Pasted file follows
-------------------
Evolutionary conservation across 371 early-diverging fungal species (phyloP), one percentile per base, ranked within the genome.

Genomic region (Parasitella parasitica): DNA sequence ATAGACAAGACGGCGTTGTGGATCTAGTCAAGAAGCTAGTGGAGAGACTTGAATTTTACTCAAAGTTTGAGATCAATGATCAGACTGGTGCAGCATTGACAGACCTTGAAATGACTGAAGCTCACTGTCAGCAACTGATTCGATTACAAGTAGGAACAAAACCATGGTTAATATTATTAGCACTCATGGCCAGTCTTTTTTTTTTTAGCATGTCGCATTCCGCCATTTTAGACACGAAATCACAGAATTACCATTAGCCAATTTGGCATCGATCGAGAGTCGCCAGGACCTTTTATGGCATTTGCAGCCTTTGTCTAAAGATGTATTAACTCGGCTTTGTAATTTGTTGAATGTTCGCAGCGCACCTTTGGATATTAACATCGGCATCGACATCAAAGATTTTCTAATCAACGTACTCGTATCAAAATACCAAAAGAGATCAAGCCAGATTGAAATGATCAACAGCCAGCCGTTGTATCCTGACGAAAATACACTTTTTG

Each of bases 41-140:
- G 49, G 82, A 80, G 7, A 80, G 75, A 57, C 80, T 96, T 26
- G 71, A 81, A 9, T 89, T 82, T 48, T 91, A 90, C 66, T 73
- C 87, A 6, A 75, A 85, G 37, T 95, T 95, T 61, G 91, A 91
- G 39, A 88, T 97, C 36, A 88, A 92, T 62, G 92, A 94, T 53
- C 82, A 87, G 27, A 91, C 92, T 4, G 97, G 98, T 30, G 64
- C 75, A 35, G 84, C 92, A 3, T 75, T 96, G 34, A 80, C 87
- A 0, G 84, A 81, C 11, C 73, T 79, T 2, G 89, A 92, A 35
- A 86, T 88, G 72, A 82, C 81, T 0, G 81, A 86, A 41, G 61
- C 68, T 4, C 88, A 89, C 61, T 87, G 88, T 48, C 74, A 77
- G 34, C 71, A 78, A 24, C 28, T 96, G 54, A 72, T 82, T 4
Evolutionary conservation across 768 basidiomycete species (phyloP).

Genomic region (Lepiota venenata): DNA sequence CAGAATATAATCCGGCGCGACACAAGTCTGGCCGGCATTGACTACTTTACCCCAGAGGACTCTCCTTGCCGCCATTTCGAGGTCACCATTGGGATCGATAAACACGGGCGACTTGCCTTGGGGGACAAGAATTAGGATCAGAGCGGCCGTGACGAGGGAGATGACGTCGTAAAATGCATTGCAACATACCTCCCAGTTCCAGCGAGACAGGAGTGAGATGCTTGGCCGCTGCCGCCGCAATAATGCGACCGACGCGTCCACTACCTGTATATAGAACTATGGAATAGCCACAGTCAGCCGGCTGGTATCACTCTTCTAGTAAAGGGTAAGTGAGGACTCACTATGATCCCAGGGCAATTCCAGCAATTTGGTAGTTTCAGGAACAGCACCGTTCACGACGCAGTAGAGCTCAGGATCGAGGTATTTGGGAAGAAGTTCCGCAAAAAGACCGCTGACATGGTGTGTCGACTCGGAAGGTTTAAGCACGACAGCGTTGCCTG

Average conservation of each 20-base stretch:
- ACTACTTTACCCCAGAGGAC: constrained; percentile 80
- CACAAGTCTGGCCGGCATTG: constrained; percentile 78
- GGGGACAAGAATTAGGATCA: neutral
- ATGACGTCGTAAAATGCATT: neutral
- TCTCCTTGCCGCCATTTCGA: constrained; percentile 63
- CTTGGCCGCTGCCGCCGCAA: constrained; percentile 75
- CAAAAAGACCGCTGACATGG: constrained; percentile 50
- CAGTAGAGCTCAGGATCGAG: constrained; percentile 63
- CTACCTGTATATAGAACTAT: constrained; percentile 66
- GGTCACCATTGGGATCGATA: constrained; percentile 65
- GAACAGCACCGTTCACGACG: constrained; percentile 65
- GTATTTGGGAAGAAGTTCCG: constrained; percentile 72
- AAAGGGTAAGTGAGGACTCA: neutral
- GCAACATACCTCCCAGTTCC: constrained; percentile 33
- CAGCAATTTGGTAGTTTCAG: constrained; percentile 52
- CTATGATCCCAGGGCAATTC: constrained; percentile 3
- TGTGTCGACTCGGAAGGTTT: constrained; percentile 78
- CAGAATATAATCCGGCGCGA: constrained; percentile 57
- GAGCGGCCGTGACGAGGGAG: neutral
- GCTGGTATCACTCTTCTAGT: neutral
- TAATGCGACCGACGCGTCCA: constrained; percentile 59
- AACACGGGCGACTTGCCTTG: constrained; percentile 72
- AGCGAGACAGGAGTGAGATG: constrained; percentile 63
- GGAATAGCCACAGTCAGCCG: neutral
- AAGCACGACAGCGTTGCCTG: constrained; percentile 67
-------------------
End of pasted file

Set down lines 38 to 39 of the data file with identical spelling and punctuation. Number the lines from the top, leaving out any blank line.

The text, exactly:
- AACACGGGCGACTTGCCTTG: constrained; percentile 72
- AGCGAGACAGGAGTGAGATG: constrained; percentile 63